Home Grown Buckwheat Buttermilk Pancakes

buckwheat buttermilk pancakes with blueberries and bananaLast year was our first experience growing buckwheat. I’d read that it was a good choice to grow after garlic, so we had a nice stand of it flowering last summer. But, harvesting was time intensive. I went out and hand-picked, yes, hand-picked much of it because a lot of it was not ready when we had an early frost scare. Then the frost wasn’t so bad, and much of the stand went on to keep ripening. I intend not to hand-pick this year, but we’ll see what the weather holds. For the pancakes, I used a regular buttermilk recipe (Betty Crocker cookbook) and substituted half the amount of flour with ground buckwheat. And, the fun part was that I hand milled the buckwheat myself. The Christmas before last, I treated our household to the Family Grain Mill after looking for one that was within budget, easy to use, and could handle harder seeds. So far, this one has been a pleasure to use. I put the buckwheat through twice, adjusting the setting from coarse to fine.

Family Grain Millhomegrown buckwheat before grinding

Home ground buckwheat

 

 

 

 

 

 

 

 

 

 

I wasn’t acquainted with the taste of buckwheat in the past, and wasn’t sure if I’d like it in pancakes. But, we both really liked these especially with blueberries and banana. We’ll be making them again, but I’ll probably use store-bought buckwheat to reserve more of the Mancan seeds to sow in the yard. We’ve started our plotting for the next season, and we want to expand the buckwheat growing areas beyond where we planted this year’s garlic. This will mean creative landscaping with pockets of buckwheat and amaranth in among the front yard perennials.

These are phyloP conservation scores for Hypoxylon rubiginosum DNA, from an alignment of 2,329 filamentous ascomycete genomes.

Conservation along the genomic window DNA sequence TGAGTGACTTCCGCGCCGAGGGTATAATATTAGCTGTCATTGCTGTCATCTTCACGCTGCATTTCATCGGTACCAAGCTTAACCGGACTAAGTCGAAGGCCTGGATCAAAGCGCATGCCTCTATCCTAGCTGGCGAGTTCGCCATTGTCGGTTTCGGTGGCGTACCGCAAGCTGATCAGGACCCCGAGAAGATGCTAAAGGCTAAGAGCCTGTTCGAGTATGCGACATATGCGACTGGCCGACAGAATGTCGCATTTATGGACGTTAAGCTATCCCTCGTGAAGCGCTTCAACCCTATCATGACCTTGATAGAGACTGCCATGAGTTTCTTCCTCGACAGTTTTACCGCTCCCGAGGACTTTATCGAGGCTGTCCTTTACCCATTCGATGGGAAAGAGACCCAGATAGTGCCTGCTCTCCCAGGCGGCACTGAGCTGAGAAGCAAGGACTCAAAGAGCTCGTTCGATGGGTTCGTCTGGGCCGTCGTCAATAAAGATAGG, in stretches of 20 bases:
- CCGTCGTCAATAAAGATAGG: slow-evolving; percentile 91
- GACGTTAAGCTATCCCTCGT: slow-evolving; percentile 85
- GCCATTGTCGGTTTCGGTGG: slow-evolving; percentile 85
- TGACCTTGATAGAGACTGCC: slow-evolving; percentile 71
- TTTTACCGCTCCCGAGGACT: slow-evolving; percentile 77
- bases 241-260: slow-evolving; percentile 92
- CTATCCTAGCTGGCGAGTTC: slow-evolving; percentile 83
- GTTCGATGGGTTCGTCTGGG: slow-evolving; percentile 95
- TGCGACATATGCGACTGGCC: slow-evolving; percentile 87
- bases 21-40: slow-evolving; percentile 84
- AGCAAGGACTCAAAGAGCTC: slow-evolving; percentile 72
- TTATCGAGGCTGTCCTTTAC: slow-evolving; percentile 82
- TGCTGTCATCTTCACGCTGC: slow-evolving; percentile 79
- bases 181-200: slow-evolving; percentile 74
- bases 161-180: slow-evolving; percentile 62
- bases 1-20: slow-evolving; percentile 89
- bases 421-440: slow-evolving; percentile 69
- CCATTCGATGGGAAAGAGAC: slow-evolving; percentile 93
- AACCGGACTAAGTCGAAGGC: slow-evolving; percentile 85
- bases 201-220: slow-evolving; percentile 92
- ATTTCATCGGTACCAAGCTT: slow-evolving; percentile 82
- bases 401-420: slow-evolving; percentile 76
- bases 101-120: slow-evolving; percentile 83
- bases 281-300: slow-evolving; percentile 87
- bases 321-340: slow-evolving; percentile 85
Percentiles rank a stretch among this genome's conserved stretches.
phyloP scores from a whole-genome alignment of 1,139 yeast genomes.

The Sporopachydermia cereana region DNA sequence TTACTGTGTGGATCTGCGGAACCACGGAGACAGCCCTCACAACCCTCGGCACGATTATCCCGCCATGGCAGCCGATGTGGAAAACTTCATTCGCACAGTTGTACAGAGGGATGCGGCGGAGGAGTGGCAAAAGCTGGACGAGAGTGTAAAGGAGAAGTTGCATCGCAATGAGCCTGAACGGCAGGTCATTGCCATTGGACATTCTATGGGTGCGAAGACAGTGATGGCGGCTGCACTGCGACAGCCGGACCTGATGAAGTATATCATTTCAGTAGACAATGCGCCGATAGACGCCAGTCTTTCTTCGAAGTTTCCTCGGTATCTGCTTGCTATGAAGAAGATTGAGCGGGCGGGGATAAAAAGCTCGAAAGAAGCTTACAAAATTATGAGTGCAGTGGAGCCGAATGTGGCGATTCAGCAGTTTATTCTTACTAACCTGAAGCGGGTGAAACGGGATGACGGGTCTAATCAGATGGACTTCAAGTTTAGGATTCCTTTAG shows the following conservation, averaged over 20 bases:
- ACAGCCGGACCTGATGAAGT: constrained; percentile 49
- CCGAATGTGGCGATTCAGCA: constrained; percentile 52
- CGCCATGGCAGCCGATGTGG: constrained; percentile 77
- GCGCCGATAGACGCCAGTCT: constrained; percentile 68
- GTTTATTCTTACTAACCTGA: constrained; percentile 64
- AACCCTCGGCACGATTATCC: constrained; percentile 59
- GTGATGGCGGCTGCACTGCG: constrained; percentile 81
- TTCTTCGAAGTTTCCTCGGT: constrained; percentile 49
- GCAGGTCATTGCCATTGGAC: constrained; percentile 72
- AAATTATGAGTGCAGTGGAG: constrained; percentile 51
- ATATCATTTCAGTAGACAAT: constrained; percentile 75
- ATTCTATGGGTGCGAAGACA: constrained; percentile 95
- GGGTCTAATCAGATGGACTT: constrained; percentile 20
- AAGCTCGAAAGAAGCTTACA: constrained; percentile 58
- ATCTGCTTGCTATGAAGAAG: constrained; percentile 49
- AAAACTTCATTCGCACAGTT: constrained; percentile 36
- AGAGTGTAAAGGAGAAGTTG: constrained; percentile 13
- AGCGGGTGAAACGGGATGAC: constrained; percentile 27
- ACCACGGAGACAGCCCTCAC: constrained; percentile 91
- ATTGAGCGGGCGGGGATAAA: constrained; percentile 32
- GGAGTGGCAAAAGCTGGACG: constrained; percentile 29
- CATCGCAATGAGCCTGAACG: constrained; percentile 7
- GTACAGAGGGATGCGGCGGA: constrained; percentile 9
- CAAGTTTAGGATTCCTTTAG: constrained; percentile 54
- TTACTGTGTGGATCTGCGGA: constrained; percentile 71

Mancan Buckwheat

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2 Responses to Home Grown Buckwheat Buttermilk Pancakes

  1. nonquixote says:

    You are supposed to de-hull the buckwheat before grind it for flour. The inside whitish meat is the buckwheat groat, which is what you would purchase from your whole food store, to grind into flour.

    • That’s interesting. A Wikipedia article on Buckwheat says “The starchy endosperm is white and makes up most or all of buckwheat flour. The seed coat is green or tan, which darkens buckwheat flour. The hull is dark brown or black, and some may be included in buckwheat flour as dark specks. The dark flour is known as blé noir (black wheat) in French, along with the name sarrasin (saracen).” My grandpa’s buckwheat pancakes were darker than those I’ve made with co-op buckwheat groats. When I made pancakes from our ground buckwheat (hull and all), I always used half and half with regular flour. I lived to tell about it, and probably got an excellent dose of fiber. However, I learned that buckwheat is very high in oxalate (as it is in the plant family of rhubarb), which isn’t good for kidney stones, even though it is high in magnesium which helps prevent kidney stones. Until I know more, unfortunately, we will most likely be eating much less of our “black wheat.” So, I would say it’s not necessary to de-hull, but can be left to personal preference.

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